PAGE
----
Region holding steady amid virus
No confirmed cases in Blair; surrounding counties see positives
It was status quo on Wednesday for the coronavirus in this region: no cases in Blair County, but positives in three contiguous counties: seven in Centre and one each in Cambria and Clearfield, according to the daily COVID-19 webcast from the state Department of Health.
Statewide, there were 276 new cases, bringing the total positives to 1,127, continuing the “exponential” increase that is doubling the number of new cases every two or three days, according to Secretary of Health Rachel Levine.
“It gets very high very fast,” Levine said.
Reflecting the growth of “community spread,” Gov. Tom Wolf on Wednesday added two more counties — Lehigh and Northampton — to the eight already under his “stay-at-home order for residents.
The virus is in 44 counties, and it has forced the hospitalization of 120 people since it reached the state in early March, Levine said.
The hospitalization rate for those infected remains about 10 percent, Levine said. Thirty-eight of the hospitalized patients have needed intensive care and 18 of those needed ventilators, she said.
The virus has killed 11 people in Pennsylvania.
Almost 11,200 have tested negative.
The state continues to prepare for a coronavirus patient surge in the coming weeks.
That preparation includes an effort to increase the number of intensive care, isolation, medical-surgical and subacute beds, with hotels a possible location for the latter; to ensure adequate staffing by doctors, nurse practitioners, physicians’ assistants, nurses, X-ray techs and respiratory therapists; and to obtain sufficient supplies of ventilators and N95 masks, Levine said.
The department is also working with the Hospital and Healthsystems Association of Pennsylvania and other stakeholders on “crisis standards of care” that could apply as the crisis mounts, she said, without giving details.
“(But) all of us are trying to avoid the surge,” Wolf said.
State College’s Mount Nittany Medical Center is in Centre County, the only local county with multiple cases, but it has not admitted any of those patients, according to hospital spokeswoman Anissa Ilie.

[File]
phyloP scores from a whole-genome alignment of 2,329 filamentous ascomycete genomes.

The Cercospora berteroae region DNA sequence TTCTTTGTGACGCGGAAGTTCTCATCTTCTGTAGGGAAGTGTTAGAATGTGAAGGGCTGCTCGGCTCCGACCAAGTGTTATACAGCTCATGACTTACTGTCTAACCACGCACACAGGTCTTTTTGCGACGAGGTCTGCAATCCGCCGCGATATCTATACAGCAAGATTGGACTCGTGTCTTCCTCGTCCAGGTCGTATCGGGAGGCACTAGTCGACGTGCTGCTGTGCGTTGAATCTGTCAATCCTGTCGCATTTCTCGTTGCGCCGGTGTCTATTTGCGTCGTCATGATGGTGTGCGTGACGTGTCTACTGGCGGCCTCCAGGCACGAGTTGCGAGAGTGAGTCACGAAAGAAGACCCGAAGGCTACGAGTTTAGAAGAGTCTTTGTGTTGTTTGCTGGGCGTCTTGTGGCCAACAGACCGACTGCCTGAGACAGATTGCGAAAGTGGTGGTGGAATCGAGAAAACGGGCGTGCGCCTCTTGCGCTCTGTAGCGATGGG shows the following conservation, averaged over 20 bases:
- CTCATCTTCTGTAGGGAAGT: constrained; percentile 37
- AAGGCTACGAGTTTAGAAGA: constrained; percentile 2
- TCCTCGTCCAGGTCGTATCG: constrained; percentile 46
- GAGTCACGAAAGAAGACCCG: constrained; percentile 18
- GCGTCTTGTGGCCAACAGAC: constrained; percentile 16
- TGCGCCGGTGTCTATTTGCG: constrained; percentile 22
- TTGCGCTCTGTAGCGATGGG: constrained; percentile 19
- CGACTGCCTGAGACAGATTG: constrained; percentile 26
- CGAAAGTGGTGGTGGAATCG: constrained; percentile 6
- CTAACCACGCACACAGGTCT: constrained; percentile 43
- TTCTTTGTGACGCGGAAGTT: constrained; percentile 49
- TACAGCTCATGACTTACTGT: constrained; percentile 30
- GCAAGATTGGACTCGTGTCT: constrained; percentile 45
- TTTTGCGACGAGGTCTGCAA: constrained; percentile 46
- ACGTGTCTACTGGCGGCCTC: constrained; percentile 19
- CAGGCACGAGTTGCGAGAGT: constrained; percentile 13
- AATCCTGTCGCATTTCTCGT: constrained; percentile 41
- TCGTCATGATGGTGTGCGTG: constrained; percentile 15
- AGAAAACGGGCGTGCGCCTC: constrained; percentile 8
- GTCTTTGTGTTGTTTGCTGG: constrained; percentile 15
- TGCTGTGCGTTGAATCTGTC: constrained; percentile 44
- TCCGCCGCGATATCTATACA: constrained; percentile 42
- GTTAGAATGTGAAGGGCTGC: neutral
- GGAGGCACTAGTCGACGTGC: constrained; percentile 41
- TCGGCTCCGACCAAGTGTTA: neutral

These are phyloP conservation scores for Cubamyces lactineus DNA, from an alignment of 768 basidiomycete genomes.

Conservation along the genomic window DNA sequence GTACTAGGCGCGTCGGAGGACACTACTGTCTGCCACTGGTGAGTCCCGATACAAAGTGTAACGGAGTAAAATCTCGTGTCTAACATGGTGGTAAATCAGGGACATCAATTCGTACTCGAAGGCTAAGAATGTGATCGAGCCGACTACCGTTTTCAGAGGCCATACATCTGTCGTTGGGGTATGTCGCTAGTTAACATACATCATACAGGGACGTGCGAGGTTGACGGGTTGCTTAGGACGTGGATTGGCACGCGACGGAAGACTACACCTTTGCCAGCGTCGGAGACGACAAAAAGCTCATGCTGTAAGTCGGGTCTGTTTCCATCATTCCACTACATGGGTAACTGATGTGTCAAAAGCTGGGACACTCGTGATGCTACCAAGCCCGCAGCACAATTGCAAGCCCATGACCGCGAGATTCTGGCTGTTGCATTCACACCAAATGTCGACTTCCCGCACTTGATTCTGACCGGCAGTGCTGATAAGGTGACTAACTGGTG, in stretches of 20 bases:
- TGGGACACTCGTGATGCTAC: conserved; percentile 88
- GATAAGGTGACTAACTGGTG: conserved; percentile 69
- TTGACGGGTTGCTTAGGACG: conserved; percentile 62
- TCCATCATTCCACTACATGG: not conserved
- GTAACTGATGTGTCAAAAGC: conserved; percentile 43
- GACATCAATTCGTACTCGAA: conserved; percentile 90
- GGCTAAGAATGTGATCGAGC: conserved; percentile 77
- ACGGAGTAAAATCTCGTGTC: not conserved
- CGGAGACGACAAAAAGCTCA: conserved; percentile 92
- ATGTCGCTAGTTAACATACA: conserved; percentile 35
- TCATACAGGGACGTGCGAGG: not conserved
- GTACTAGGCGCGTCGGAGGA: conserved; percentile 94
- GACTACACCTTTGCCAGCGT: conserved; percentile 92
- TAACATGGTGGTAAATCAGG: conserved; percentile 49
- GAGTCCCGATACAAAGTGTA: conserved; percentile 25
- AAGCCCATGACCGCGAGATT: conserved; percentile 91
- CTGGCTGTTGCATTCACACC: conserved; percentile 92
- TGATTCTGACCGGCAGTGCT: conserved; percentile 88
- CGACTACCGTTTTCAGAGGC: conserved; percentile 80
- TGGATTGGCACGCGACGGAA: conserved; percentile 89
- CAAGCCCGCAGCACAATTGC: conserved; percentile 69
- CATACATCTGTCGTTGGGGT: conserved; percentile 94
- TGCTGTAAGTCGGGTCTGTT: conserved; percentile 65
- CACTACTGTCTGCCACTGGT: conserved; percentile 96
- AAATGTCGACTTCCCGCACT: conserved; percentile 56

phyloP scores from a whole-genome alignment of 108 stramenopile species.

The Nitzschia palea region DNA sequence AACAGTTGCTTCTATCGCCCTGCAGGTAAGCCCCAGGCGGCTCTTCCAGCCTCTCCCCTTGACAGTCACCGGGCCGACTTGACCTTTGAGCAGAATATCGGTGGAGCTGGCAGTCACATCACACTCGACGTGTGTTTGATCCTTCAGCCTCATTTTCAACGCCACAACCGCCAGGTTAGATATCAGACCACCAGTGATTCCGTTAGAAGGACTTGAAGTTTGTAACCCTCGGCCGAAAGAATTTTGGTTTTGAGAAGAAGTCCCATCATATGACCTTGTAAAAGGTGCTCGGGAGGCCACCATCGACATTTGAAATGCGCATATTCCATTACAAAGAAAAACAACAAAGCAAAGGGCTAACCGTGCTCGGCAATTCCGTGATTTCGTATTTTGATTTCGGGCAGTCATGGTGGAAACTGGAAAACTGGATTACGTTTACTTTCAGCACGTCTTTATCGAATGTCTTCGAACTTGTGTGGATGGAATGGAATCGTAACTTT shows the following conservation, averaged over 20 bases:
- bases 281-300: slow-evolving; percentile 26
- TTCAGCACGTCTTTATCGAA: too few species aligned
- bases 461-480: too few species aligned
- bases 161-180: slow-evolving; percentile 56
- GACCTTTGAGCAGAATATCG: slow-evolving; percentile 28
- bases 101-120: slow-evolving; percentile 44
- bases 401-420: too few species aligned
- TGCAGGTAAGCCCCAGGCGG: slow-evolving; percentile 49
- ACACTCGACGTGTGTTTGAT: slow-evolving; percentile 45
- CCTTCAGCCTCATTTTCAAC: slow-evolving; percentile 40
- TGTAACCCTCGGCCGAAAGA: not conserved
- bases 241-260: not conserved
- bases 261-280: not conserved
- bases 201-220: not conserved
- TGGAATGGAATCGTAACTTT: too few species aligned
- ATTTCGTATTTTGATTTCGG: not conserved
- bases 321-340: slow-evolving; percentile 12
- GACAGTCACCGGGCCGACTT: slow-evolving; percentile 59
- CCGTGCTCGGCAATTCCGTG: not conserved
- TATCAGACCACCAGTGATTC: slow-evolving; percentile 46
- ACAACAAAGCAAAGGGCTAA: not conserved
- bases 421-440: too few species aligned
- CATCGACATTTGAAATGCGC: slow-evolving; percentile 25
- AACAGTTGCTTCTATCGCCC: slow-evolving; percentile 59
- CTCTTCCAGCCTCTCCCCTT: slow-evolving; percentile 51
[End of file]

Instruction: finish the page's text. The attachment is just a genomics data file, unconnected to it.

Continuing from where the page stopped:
Still, the hospital has been preparing, Ilie said.
The preparations include daily “virtual” medical staff meetings, a restricted visitation policy, the rescheduling of all non-essential/elective services and the screening of all visitors, employees, providers, patients and vendors, Ilie wrote in an email.
The screening includes questions about signs and symptoms, travel history, contacts with people known to have COVID-19, plus a temperature check — provisions recommended by the Centers for Disease Control and Prevention, according to Ilie.
“We have prepared and practiced for many years with our community and state partners, and we are using that expertise to navigate this situation,” Nirmal Joshi, chief medical officer at Mount Nittany, said in an email.
UPMC, which operates hospitals in Altoona and Bedford among its 40 facilities in western and central Pennsylvania and beyond, is ready for the onslaught with the help of “a strong supply chain system” that can ensure adequate personal protective equipment, including masks, gloves and gowns, said spokeswoman Danielle Sampsell in an email Wednesday. “We are closely tracking allocation of these supplies to all UPMC facilities to make sure they have what they need but that none is being wasted.”
The Department of Health is distributing supplies, including ventilators and Personal Protective Equipment to hospitals across the state, as needed, free of charge, department spokesman Nate Wardle wrote in an email.
There are 3,000 ventilators across the state in hospitals and other facilities, with 75 percent currently available to use, Levine said.
At the beginning of the crisis, the health department had more than a million N95 masks in its reserves, and has been distributing them as needed to facilities, while obtaining more from anywhere it can, Levine said. The department is also looking to industry for masks that can be used in health care, she said.
It’s also looking to buy ventilators where it can, she said.
Success in staying ahead of the pandemic isn’t guaranteed.
“We are certainly concerned that a worst-case scenario could strain our health care system to a point they cannot keep up,” Wardle wrote.
There is a financial component to the worry, as expressed Tuesday by Hospital and Healthsystem CEO Andy Carter, who predicted that some hospitals could go broke and close because of the fiscal strain.
The Wolf administration is working with facilities to head off fiscal difficulties, conscious that even “during normal circumstances, many of the hospitals across the state run with a very limited operating margin, without a lot of wiggle room,” Wardle wrote. “We know that the postponement of elective procedures, the cost of responding to COVID-19, etc. could be difficult for many,” he added.
UPMC is not among the hospital systems in financial peril, according to spokeswoman Danielle Sampsell.
Mirror Staff Writer William Kibler is at 949-7038.
By the numbers:
Statewide coronavirus positives: 1,127
Number of counties with
positives: 44 of 67
Positives added Wednesday: 276
Total deaths: 11
Negative results: 11,193
— Pa. Department of Health